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Comment Re:Half way there (Score 3, Interesting) 71

They can't - there's a housing shortage. Giving one group of workers prices the others out of being able to afford a home. Housing quality in many areas is rather grim. There''s not enough space in front of each house for more than one car, roads aren't wide enough for cars to park on either side and have more than a single truck or ambulance get through. Driveways are "shared" between homes so that different garages actually open onto the same driveway. Some homes are only sold as leaseholds (you own the house but lease the land for 99 years, and pay rent each year) rather than freeholds (own both house and land).

In the USA or Canada, the federal government owns all non-developed land, and so they can sell it off as and when needed. In the UK, all the undeveloped land is either owned by private estates or farmers. We have to take land used for food production out of operation in order to build more homes. UK already imports 45% of food. Married couples are being forced to house share with a room each because of the shortage in the South East. There's now the problem of beds-in-sheds-to-rent in back gardens and communal rooms in London.

Comment Re:You were hired to work for THEM (Score 0) 349

Your understanding of "salary" is probably not in line with law, though it depends on your industry and state. It's very complicated (you can make a good living specializing in it as a lawyer). Here is a 5-minute rundown.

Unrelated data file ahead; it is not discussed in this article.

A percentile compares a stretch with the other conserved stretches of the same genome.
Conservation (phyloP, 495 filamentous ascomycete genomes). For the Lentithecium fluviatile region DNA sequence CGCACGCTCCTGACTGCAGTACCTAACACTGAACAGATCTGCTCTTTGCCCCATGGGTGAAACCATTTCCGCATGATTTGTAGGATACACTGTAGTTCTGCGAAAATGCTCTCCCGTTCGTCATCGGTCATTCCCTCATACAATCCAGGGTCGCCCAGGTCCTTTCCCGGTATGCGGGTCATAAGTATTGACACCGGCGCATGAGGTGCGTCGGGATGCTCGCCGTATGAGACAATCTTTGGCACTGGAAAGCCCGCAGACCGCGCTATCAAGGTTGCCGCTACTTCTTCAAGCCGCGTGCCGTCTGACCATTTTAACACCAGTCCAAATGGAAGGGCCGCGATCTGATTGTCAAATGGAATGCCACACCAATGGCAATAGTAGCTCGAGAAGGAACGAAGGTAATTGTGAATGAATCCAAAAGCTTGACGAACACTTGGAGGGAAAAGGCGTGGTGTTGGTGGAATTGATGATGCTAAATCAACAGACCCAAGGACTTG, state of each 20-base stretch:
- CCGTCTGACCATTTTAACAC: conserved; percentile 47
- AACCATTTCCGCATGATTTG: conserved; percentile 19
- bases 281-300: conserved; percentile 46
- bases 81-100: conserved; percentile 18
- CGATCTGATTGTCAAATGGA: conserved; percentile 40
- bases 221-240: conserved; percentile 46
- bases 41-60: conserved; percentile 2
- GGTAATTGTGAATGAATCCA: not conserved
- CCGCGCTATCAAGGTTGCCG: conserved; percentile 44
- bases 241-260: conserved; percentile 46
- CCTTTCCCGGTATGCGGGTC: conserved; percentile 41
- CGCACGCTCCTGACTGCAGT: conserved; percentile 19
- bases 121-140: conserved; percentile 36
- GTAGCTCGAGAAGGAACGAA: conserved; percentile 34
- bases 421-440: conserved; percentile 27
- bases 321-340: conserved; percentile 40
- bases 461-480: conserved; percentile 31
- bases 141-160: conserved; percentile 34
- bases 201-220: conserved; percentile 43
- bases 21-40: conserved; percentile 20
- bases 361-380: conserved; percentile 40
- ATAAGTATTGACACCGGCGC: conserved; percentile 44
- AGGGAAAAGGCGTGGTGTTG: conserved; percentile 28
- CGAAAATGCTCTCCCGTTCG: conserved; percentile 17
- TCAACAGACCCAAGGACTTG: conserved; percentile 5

For most people in most industries, their "salary" is the minimum amount they can expect to receive from their employer each week, no matter how much they work. If this situation does not apply to you, then you become a non-exempt employee and are subject to all the hourly rules like overtime. This is the part that probably trips you up, as it leads to a lot of misunderstanding:

However, whether an employee is paid on a salary basis is a "fact," and thus specific evaluation of particular circumstances is necessary. Whether an employee is paid on a salary basis is not affected by whether pay is expressed in hourly terms (as this is a fairly common requirement of many payroll computer programs), but whether the employee in fact has a "guaranteed minimum" amount of pay s/he can count on.

In other words, just because your payroll system requires you to fill out a timesheet with 80 hours and your check seems to agree does not mean that is anything more than an implementation detail.

Comment Re:How about we worry where all the white males ar (Score 2) 224